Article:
LONDON – Chelsea are closing in on a £15 million deal for Ross Barkley this month, and have also asked West Ham about signing Andy Carroll.
The champions’ bid for 24-year-old Barkley last August fell through when he opted to continue his recovery from hamstring surgery at Everton.
However, Chelsea have maintained their interest in the England player and are ready to push through a move now Barkley has returned to training.
Carroll has endured an injury-hit spell at West Ham since 2013, although he scored two vital goals against West Bromwich Albion on Tuesday night.
Barkley is out of contract in the summer, but Chelsea are willing to pay around £15m for him now in a bid to outmanoeuvre Tottenham, whose manager Mauricio Pochettino is a long-term admirer of the attacking midfielder.
Everton manager Sam Allardyce had hoped to convince Barkley to stay, but he has now accepted the academy graduate will move on.
“We are resigned and the club was resigned before I got here that we’re going to lose Ross, and I can’t see that changing,” said Allardyce.
“I expect there will be some interest some time in this window. He’s back in training fulltime. When he comes back, the touch won’t be quite as good as it used to be, and the match fitness won’t be quite as good as it used to be.”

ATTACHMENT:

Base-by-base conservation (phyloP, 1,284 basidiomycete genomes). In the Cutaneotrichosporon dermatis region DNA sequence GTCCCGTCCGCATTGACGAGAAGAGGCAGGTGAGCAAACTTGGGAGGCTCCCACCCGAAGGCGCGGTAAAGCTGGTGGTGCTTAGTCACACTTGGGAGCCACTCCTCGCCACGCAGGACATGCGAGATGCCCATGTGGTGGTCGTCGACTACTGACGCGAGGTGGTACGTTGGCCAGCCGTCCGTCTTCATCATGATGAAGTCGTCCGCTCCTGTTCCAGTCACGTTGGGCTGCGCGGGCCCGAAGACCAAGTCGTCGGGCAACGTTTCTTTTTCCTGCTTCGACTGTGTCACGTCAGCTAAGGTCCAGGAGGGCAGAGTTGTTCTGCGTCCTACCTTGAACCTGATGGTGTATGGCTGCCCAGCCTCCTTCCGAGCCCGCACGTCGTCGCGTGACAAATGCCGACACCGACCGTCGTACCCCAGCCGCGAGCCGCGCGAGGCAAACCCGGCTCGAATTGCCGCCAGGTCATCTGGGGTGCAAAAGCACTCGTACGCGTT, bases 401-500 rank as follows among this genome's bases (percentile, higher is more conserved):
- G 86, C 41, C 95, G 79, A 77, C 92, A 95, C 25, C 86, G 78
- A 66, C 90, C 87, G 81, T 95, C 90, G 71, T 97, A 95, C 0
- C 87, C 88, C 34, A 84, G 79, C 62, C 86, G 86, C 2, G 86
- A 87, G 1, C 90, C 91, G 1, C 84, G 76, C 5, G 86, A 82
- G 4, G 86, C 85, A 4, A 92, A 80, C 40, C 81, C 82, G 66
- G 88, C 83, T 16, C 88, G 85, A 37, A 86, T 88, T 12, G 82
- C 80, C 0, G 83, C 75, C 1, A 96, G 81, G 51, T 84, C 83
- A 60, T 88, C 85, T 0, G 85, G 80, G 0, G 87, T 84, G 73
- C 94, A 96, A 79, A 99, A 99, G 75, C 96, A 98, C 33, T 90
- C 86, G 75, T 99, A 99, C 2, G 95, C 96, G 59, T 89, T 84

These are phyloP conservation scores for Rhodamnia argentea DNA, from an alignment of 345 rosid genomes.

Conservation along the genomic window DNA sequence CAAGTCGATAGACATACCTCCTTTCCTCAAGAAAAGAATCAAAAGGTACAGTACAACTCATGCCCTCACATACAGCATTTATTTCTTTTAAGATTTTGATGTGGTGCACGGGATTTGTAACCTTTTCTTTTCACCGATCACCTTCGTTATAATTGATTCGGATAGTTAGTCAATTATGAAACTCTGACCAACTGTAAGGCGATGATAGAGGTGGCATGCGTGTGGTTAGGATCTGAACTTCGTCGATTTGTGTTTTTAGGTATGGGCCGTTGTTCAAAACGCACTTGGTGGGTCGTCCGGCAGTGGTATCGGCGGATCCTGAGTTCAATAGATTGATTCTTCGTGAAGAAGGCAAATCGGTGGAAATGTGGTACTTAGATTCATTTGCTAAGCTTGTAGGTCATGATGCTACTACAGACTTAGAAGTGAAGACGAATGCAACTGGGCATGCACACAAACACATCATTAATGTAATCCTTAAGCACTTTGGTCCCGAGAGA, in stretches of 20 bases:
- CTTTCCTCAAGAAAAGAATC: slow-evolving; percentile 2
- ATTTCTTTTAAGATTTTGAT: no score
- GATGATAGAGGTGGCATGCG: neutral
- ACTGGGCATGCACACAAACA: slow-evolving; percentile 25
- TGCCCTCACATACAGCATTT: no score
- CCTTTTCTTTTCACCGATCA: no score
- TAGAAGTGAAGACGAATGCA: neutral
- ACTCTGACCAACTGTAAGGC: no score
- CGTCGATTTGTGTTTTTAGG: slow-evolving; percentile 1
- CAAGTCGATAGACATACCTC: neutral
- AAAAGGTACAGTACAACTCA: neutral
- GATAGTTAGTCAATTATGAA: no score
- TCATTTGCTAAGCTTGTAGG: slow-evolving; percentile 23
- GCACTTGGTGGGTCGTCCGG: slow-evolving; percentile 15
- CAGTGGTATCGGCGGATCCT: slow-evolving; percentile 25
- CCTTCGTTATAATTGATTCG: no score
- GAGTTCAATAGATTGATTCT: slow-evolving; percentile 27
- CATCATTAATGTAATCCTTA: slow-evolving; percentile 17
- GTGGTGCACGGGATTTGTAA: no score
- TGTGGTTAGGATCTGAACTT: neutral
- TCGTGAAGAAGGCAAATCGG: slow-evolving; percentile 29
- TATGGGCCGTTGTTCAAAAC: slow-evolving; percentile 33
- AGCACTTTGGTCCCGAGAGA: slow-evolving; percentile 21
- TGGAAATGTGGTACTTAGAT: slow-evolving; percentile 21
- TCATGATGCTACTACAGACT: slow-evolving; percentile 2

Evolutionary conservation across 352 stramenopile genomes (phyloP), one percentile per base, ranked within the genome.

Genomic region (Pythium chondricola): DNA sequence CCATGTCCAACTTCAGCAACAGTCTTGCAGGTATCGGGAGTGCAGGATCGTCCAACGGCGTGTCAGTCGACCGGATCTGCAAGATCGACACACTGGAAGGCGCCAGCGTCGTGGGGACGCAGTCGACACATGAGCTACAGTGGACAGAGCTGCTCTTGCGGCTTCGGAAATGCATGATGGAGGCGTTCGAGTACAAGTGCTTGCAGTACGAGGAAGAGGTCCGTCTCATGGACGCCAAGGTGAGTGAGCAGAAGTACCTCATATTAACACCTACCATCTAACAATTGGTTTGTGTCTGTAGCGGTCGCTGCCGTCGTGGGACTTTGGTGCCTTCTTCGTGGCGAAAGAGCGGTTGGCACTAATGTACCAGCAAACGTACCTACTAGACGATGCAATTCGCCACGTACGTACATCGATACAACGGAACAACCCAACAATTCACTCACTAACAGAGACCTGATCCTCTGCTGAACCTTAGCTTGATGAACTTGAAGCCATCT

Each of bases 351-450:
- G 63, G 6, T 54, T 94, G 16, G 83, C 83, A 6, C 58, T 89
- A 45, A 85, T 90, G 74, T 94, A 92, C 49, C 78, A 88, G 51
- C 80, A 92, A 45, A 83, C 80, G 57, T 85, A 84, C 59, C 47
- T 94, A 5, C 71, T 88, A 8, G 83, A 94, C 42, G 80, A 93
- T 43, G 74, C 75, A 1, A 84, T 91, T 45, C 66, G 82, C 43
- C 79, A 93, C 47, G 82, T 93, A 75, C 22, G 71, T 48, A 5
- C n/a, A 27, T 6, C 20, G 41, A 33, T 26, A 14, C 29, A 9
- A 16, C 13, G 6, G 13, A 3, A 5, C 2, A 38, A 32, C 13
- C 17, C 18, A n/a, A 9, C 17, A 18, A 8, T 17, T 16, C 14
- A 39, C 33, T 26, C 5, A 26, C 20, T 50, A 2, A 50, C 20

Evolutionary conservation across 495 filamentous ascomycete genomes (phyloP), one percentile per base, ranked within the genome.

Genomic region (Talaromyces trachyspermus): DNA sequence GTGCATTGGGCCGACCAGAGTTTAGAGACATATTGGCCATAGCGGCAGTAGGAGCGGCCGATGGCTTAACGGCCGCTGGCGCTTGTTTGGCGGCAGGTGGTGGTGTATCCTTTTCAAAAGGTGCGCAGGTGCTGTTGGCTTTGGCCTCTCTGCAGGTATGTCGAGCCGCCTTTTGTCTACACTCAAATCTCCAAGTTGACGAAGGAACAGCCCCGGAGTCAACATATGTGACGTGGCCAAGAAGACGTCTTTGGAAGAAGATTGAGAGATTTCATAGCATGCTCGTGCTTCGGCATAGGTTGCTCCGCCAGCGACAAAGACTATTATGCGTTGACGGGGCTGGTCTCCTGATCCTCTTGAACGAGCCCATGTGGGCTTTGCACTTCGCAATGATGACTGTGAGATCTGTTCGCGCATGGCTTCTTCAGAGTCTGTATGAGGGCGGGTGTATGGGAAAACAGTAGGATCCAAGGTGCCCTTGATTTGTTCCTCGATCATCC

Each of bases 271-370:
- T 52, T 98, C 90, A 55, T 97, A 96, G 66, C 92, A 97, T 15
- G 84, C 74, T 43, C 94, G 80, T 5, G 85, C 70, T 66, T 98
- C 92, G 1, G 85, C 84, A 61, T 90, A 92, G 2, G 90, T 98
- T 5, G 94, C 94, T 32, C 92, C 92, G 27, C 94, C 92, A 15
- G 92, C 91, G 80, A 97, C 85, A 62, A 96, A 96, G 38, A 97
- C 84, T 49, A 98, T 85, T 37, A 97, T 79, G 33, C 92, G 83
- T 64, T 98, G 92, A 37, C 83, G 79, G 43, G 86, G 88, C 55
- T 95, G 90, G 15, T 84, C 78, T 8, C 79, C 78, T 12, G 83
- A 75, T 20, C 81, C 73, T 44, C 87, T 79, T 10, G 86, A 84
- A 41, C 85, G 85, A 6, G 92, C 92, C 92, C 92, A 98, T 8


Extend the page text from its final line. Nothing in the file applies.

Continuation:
Chelsea’s other top transfer targets are proving difficult to land, and manager Antonio Conte wants cover for centre forward Alvaro Morata.
Chelsea have made an enquiry to West Ham about Carroll and held preliminary talks with the striker’s representatives.
The 28-year-old, who came off the bench for West Ham at Tottenham last night, cost £15 million from Liverpool in 2013 and has scored 32 goals in 123 games.
Despite his latest moves to strengthen the Chelsea squad, Conte claimed yesterday that he has always struggled to sign the players he wants.
The former Juventus boss told Sky Sports Italia: “I do not aim high with my requests, especially as in my history, I’ve rarely been given the players I asked for.
“I always ended up at clubs who were running an austerity programme. I just try to do my work. If someone arrives, good; if they don’t, then that’s fine too.
“I have to continue my work, either way. I give my opinion to the club, I try to tell them what roles we can improve.
“If the club ask me for some names, I try to do this, but then it’s the club that decides the investment, which is the best player for the team.”